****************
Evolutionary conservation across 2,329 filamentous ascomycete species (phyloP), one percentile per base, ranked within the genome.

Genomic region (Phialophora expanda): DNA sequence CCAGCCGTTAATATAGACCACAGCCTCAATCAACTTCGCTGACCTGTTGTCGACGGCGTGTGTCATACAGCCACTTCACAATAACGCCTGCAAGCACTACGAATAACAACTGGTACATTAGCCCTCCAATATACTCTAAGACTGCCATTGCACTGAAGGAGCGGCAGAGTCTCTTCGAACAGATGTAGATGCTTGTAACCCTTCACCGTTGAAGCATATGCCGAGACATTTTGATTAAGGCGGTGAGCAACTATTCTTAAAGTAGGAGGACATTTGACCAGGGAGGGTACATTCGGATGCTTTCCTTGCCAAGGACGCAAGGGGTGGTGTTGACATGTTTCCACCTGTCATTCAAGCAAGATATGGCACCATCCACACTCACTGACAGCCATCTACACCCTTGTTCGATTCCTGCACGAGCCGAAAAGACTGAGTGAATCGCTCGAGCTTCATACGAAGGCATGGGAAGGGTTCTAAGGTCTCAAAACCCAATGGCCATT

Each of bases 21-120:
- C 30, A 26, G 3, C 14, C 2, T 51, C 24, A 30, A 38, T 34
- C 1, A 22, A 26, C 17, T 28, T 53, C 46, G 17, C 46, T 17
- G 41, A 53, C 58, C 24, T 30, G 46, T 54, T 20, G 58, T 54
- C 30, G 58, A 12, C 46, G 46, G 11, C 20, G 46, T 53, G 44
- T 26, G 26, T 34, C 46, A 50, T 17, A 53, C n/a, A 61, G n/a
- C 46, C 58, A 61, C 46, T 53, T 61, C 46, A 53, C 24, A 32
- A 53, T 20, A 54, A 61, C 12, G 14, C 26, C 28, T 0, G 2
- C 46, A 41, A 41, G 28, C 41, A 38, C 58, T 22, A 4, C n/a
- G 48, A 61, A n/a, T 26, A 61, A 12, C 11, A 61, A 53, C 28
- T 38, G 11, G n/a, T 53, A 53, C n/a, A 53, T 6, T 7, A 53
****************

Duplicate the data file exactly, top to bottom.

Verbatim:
Evolutionary conservation across 2,329 filamentous ascomycete species (phyloP), one percentile per base, ranked within the genome.

Genomic region (Phialophora expanda): DNA sequence CCAGCCGTTAATATAGACCACAGCCTCAATCAACTTCGCTGACCTGTTGTCGACGGCGTGTGTCATACAGCCACTTCACAATAACGCCTGCAAGCACTACGAATAACAACTGGTACATTAGCCCTCCAATATACTCTAAGACTGCCATTGCACTGAAGGAGCGGCAGAGTCTCTTCGAACAGATGTAGATGCTTGTAACCCTTCACCGTTGAAGCATATGCCGAGACATTTTGATTAAGGCGGTGAGCAACTATTCTTAAAGTAGGAGGACATTTGACCAGGGAGGGTACATTCGGATGCTTTCCTTGCCAAGGACGCAAGGGGTGGTGTTGACATGTTTCCACCTGTCATTCAAGCAAGATATGGCACCATCCACACTCACTGACAGCCATCTACACCCTTGTTCGATTCCTGCACGAGCCGAAAAGACTGAGTGAATCGCTCGAGCTTCATACGAAGGCATGGGAAGGGTTCTAAGGTCTCAAAACCCAATGGCCATT

Each of bases 21-120:
- C 30, A 26, G 3, C 14, C 2, T 51, C 24, A 30, A 38, T 34
- C 1, A 22, A 26, C 17, T 28, T 53, C 46, G 17, C 46, T 17
- G 41, A 53, C 58, C 24, T 30, G 46, T 54, T 20, G 58, T 54
- C 30, G 58, A 12, C 46, G 46, G 11, C 20, G 46, T 53, G 44
- T 26, G 26, T 34, C 46, A 50, T 17, A 53, C n/a, A 61, G n/a
- C 46, C 58, A 61, C 46, T 53, T 61, C 46, A 53, C 24, A 32
- A 53, T 20, A 54, A 61, C 12, G 14, C 26, C 28, T 0, G 2
- C 46, A 41, A 41, G 28, C 41, A 38, C 58, T 22, A 4, C n/a
- G 48, A 61, A n/a, T 26, A 61, A 12, C 11, A 61, A 53, C 28
- T 38, G 11, G n/a, T 53, A 53, C n/a, A 53, T 6, T 7, A 53